Title :

Rational Design of Functional Materials: A Chemist's Approach

Abstract :


Functional materials have assumed prominent position in several high tech areas. Such materials are not classified on the basis of their origin, nature of bonding or processing techniques but are classified on the basis of functions which they can perform.  The synthesis of such materials has been a challenge and also opportunity to chemists. New functional materials can be designed by interplay of synthesis and crystallographic structure. Other approaches for design of these materials are defects engineering and concepts of hybrids. Unconventional synthetic routes play an important role in this direction as many of these new materials are metastable and hence it is not possible to prepare them by conventional solid state synthesis.  We have prepared [1-18] a number of new functional materials guided by crystallographic approach coupled with novel synthesis protocols. Some typical materials which will be discussed in this talk are La1-xCexCrO3 (materials with tunable band gap and magnetic properties), CeScO3 (with unusual reversible conversion to fluorite lattice), Gd1-xYxInO3, GdSc1-xInxO3, YIn1-xFexO3 (tunable dielectrics) and several lead free relaxor materials. Perovskite and fluorite-type materials with trivalent Ce3+ were successfully prepared from suitable precursor powders by a controlled heating under low pO2. Several interesting pyrochlore based oxygen storage materials, viz. Ce2Zr2O7+x (x = 0.0 to 1.0), Gd2-xCexZr2O7 andGd2-xCexZr2-xAlxO7 (x = 0.0 to 2.0) have been prepared, which have shown interesting redox catalysis. The simple concepts like rA/rB ratio of A2B2O7 pyrochlores could be used to tailor the functional properties. The major focus of this talk will be on the role of synthesis, novel properties exhibited by these functional materials, and their crystallographic correlation.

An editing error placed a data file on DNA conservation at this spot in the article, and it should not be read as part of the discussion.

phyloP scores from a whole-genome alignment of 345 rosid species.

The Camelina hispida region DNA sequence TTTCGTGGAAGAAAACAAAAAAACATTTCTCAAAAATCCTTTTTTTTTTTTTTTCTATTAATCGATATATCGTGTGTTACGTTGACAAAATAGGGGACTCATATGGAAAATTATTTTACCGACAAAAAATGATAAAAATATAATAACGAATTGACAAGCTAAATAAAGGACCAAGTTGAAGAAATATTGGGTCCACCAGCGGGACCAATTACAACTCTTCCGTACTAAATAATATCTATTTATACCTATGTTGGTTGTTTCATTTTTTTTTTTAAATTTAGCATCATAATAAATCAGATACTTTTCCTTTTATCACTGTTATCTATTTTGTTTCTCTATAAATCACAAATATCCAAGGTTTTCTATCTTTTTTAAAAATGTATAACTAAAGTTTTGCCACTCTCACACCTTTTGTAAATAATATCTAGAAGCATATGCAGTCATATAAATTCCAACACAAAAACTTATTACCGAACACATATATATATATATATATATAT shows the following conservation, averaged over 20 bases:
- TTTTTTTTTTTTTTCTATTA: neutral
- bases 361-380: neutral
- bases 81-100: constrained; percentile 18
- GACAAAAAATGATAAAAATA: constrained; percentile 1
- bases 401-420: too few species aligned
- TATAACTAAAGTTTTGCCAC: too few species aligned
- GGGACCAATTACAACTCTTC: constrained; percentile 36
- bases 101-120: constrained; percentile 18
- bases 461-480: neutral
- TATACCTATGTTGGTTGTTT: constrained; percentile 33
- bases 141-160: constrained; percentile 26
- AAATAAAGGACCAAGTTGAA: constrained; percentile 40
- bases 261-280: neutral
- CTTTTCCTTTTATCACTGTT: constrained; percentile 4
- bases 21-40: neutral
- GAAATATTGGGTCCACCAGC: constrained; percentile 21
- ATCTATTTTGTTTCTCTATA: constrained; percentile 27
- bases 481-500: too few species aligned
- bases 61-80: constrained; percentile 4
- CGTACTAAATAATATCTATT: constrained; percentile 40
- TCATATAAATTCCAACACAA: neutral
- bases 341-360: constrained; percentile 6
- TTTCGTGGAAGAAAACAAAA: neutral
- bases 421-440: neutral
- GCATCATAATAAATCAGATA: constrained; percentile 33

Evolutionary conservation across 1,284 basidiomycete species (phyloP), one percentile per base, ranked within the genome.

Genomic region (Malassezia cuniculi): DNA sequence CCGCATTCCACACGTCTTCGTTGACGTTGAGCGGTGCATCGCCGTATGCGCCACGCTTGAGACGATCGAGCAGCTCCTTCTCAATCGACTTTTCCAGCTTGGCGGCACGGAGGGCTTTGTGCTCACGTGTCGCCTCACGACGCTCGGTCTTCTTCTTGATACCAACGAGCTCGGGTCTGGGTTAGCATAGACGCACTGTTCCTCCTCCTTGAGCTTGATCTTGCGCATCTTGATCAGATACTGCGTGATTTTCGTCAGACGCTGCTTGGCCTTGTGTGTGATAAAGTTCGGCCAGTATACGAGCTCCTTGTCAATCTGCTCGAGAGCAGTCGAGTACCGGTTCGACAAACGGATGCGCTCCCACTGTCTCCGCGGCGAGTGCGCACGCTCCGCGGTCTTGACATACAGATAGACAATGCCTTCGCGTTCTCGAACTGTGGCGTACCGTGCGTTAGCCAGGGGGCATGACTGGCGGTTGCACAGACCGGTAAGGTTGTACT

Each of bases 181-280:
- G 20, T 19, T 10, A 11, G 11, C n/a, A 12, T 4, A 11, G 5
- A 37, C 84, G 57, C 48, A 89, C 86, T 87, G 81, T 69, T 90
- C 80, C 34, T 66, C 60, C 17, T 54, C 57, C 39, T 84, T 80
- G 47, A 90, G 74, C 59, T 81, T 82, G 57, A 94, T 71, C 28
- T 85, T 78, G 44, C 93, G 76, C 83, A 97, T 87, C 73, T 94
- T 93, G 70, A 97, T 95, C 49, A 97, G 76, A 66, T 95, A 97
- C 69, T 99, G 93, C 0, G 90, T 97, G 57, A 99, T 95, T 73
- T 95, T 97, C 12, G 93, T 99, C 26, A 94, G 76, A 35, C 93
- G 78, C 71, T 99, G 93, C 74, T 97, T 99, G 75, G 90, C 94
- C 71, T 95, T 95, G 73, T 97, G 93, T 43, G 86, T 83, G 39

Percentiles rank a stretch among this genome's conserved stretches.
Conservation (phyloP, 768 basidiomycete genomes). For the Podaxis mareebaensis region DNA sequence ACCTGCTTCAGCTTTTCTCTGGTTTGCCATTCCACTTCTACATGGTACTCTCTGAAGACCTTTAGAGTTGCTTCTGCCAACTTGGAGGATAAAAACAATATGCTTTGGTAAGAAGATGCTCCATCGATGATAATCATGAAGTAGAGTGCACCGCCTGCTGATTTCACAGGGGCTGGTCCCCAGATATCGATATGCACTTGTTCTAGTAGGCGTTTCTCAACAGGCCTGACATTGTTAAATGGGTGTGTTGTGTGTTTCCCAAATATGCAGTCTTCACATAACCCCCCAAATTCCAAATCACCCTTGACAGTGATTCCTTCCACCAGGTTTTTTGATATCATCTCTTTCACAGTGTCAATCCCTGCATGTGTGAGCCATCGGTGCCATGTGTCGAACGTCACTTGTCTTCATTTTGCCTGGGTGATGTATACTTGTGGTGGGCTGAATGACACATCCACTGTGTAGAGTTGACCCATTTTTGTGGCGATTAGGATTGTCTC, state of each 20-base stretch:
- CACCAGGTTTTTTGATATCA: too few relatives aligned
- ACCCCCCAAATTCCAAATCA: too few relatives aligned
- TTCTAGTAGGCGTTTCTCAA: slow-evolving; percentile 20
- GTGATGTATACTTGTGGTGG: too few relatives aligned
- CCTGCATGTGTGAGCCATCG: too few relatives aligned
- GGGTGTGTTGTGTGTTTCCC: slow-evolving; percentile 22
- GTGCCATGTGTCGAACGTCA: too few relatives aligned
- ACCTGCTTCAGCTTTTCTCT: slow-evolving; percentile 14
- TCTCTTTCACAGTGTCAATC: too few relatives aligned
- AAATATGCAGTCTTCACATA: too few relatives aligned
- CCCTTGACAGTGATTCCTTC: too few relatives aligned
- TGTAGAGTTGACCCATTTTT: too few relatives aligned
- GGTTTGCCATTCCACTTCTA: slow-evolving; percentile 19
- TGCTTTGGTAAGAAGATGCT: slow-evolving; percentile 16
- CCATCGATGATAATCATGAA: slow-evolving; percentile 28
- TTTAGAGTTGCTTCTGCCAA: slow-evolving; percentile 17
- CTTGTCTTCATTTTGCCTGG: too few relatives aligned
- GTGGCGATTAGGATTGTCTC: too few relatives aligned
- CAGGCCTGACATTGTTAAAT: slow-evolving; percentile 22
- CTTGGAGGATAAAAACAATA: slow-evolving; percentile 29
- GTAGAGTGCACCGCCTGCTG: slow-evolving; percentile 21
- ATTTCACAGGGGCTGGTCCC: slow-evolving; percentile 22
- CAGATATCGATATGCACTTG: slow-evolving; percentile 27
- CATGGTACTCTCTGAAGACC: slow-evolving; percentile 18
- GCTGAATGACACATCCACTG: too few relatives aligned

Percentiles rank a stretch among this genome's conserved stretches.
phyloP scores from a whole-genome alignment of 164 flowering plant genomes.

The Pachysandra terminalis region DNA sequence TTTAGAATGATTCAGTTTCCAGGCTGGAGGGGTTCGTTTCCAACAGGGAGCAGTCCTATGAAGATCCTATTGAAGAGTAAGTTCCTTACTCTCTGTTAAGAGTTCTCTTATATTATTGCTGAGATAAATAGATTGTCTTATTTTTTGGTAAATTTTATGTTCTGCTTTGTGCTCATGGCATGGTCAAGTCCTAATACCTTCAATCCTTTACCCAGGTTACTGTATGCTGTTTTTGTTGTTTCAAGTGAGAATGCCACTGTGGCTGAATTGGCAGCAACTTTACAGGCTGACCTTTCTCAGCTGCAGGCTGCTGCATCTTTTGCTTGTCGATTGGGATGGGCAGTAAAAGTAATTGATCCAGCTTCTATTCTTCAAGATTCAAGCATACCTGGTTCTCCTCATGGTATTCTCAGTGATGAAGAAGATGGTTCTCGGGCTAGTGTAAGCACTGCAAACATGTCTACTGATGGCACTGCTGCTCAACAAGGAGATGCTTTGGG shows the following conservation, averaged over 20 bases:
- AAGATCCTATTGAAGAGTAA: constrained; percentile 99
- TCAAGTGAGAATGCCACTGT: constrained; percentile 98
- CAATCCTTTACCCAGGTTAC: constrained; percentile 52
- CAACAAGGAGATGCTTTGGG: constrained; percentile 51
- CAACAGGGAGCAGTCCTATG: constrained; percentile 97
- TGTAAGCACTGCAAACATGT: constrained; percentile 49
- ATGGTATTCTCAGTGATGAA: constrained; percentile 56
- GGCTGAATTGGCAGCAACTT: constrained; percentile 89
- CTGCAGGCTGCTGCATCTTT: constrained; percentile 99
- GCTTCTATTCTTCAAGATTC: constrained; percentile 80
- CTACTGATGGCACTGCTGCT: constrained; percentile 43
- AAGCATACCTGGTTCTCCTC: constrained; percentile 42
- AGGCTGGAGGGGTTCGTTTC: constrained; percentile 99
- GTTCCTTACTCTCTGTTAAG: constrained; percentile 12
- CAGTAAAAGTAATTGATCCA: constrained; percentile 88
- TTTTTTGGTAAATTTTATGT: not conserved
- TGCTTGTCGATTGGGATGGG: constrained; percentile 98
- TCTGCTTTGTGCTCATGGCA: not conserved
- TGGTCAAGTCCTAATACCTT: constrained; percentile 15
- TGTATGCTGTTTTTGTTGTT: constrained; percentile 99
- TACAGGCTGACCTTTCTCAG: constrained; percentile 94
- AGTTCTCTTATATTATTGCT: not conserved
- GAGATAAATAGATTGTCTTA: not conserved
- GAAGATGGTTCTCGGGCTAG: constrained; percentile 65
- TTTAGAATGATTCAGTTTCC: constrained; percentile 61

Our recent publications in the field functional materials


[1]  Chem. Mater. 21 (2009) 125

[2]  J. Phys. Chem. C 113 (2009) 12663

[3]  Inorg. Chem. 48 (2009) 11691


[4]  Inorg. Chem. 49 (2010) 10415


[5]  Inorg. Chem 49 (2010) 1152


[6]  Chem.- A Eur. J.17 (2011) 12310


[7]  Chem. Mater. 24 (2012) 2186


[8]  Analysts 137 (2012) 760


 [9]   Nano Letters 12 (2012) 3025


 [10]      J. Phys. Chem C 117 (2013) 10929


[11]  J. Phys. Chem. C  117 (2013) 2382


[12]  Inorg. Chem. 52 (2013) 7873


[13]  Inorg. Chem. 52  (2013) 13179


[14]  J. Mater. Chem. C, 1 (2013) 3710


[15]  J. Phys. Chem. C 118 (2014) 20819


[16]  Inorg. Chem. 53 (2014) 10101


[17]  Dalton Transaction 44 (2015) 10628